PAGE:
Rwenzururu is said to be the youngest and the most controversial of Uganda’s kingdoms that has over the years been sidelined by the media despite its tense situation.
In November 2016, police in Western Uganda arrested the king of Rwenzururu following clashes between police and militia which killed about 55 people.
The king, Charles Wesley Mumbere, was accused of inciting violence after militiamen allegedly attacked a police post in his hometown of Kasese.
The police besieged his palace over claims that his kingdom’s ceremonial Royal Guards had militant intentions.
According to the government, the Royal Guards were establishing a rebel group named Kirumira Mutima, meaning the strong-hearted.
This group is allegedly planning to break away from Uganda and fight for an independent state, commonly referred to as the Yiira State.
The State subsequently slapped several charges ranging from treason and terrorism, to murder and aggravated robbery against the king and his alleged accomplices, though the king denied any connections with the militia.
King Mumbere was later granted bail, but the State set him tough conditions, including not to set foot in Rwenzori sub-region.
He was also restricted to move in only three districts of Kampala, Wakiso and Jinja.
Thus, since his arrest on November 27, the king has never returned to his kingdom in the Rwenzori sub-region as part of the bail conditions.
In May 2017, he expressed frustration over the fact that he is under house arrest despite having been released on bail by a High Court.
Being restricted under heavy security in his home also made him a prisoner even though he is physically out of prison, the king bemoaned.
So why is the king being treated with a heavy hand?
King Mumbere’s Rwenzururu kingdom (which is meant to be a purely ceremonial entity under Uganda’s constitution) started out as a separatist movement of the same name when his ethnic Bakonzo people declared their own kingdom in 1962.
This led to years of violence until a settlement was reached in 1982 in which the movement laid down arms in return for a degree of local autonomy.
In 2009, Ugandan President Yoweri Museveni officially recognised the kingdom but unrest continued as many in the region felt they were being relegated to the background by officials in the regional Kampala.
Scores of them, with the support of their fellow Bakonzo in DR Congo, took up arms and started protesting for the creation of the Yiira Republic which would cover territory in Uganda and part of North Kivu in DR Congo.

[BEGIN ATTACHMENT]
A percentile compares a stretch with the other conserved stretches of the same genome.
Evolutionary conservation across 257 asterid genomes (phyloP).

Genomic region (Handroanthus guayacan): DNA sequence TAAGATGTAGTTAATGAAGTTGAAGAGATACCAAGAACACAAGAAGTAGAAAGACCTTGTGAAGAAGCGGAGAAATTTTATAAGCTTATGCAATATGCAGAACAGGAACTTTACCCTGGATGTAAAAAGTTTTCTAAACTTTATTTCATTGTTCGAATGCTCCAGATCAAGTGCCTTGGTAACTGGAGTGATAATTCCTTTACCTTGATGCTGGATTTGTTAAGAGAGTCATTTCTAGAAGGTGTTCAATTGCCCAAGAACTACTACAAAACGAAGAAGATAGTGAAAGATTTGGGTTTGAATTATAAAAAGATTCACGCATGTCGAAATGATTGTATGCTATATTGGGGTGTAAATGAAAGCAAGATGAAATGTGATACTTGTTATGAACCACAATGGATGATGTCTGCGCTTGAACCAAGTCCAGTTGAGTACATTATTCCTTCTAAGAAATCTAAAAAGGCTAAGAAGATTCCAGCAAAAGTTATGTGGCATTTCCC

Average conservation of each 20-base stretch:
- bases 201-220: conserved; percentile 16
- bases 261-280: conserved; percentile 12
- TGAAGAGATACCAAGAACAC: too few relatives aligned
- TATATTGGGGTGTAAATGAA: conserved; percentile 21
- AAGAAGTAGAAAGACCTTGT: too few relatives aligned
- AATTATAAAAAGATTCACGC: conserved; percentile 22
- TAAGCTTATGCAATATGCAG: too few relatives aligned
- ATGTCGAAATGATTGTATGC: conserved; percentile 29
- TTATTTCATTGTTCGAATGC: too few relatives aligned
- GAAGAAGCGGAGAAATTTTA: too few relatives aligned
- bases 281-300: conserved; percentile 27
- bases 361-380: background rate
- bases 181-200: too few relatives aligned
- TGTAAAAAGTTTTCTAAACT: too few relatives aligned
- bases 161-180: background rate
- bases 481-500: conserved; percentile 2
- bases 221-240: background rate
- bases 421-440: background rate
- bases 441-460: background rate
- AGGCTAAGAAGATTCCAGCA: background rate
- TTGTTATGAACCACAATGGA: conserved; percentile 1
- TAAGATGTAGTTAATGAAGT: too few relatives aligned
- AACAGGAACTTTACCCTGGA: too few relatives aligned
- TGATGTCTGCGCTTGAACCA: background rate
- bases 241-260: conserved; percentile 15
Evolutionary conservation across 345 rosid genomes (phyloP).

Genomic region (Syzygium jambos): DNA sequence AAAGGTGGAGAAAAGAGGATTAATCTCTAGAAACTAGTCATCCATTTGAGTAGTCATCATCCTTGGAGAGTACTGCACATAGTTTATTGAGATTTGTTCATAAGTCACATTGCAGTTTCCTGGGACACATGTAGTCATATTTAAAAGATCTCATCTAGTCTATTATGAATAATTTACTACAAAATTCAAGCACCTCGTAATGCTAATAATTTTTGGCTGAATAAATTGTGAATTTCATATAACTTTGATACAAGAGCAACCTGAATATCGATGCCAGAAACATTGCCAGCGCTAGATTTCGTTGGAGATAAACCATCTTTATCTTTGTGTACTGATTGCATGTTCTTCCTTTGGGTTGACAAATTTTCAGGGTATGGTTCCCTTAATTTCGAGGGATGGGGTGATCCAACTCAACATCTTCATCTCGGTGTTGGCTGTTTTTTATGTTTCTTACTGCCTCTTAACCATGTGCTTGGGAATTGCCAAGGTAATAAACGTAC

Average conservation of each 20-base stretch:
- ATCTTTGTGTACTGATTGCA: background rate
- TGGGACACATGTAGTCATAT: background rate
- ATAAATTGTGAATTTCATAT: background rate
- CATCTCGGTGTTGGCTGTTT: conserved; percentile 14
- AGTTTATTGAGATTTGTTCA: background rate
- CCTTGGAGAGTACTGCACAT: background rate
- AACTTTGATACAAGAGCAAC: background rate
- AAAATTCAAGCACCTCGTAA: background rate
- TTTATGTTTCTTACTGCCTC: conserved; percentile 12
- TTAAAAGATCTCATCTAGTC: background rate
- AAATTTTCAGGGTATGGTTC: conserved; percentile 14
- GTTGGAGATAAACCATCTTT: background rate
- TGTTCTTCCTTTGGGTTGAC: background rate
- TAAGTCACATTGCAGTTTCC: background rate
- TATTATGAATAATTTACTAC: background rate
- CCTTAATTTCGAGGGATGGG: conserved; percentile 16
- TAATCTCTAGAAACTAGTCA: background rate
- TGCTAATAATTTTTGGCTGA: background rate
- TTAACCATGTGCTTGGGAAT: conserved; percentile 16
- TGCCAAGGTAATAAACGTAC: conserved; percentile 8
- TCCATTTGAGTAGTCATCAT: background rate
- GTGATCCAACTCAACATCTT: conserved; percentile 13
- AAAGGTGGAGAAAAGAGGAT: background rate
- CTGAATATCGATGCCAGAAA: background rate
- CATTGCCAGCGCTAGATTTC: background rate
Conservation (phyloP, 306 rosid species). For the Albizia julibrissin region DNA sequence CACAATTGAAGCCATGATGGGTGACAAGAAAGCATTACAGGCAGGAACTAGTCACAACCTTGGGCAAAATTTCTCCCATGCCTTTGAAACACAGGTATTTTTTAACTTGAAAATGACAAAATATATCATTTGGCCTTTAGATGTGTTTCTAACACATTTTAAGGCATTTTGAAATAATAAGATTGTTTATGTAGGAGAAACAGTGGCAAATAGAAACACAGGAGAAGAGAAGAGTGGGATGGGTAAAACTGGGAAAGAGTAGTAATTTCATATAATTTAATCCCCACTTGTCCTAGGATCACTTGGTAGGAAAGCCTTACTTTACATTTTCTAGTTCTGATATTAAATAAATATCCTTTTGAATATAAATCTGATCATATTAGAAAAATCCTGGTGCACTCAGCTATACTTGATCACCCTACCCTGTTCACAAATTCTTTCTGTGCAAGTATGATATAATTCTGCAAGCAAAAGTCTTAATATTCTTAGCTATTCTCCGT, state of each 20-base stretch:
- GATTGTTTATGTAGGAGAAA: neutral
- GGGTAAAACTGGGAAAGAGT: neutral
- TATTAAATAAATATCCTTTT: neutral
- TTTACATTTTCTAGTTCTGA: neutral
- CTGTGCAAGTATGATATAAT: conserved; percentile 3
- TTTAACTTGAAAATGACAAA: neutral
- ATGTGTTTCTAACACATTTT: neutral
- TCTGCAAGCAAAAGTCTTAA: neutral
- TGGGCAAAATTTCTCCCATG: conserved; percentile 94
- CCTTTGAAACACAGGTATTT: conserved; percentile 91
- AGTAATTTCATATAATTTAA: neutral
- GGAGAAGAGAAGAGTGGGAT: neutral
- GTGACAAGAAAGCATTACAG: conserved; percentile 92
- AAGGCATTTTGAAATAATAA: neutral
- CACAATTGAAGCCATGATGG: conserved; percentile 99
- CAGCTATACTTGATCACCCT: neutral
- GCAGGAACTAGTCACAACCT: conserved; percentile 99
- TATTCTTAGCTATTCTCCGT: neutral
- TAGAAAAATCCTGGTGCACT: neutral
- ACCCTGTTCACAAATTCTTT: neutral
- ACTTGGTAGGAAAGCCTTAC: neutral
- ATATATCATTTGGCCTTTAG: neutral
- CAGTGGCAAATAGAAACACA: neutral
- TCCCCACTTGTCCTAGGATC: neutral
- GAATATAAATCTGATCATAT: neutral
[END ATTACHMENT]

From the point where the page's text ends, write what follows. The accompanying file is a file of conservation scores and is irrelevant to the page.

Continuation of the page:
Though Mumbere has denied any involvement in the agitations, officials accuse his royal guards of setting up camps in the Rwenzori mountains from where they train alongside militiamen and come to attack government installations.
The Museveni government has been accused by many of trying to influence kingdom politics.
The government has also been accused of attempting to buy off some politicians in the area and pushing for the appointment of a new leader for the kingdom, one it hopes will be welcoming to the administration.
Reports suggest that the government is considering the Queen mother, Christine Mukirania as a replacement for the current king under house arrest.
Mukirania is the mother of the current king and the wife of Isaiah Mukirania, the original leader of the secessionist movement, and the first Rwenzururu king.
Said to be close to Museveni, the Queen Mother is reportedly receiving “significant favours from the government, including a car and land, in exchange for her help.”
She had, earlier, after the November 2016 attacks, accused her son of destroying the mission of her husband and hence must be given the chance to salvage the situation.
For many, this means she is setting her eyes on the throne, a claim she later denied.
A man called Robert Tibamwenda, who is reportedly being given protection by the government has also claimed to be the rightful successor.
People are yet to express any wild public disaffection to those claiming to be the rightful owners of the throne, including the Queen Mother, perhaps due to reasons that they are not serious contenders.
What seems to be the worry of a majority of people is rather the government’s manipulation of the current situation.
There have been attempts to broker peace in the kingdom through a peace negotiation team but this has not materialized due to lack of trust between both parties.
Currently, though there is calm in the kingdom, there are rumours of rebel activity which many fear will trigger a violent government response.
This, coupled with the fact that the kingdom has no ruler as its king is still under house arrest should be a cause for worry for all and sundry.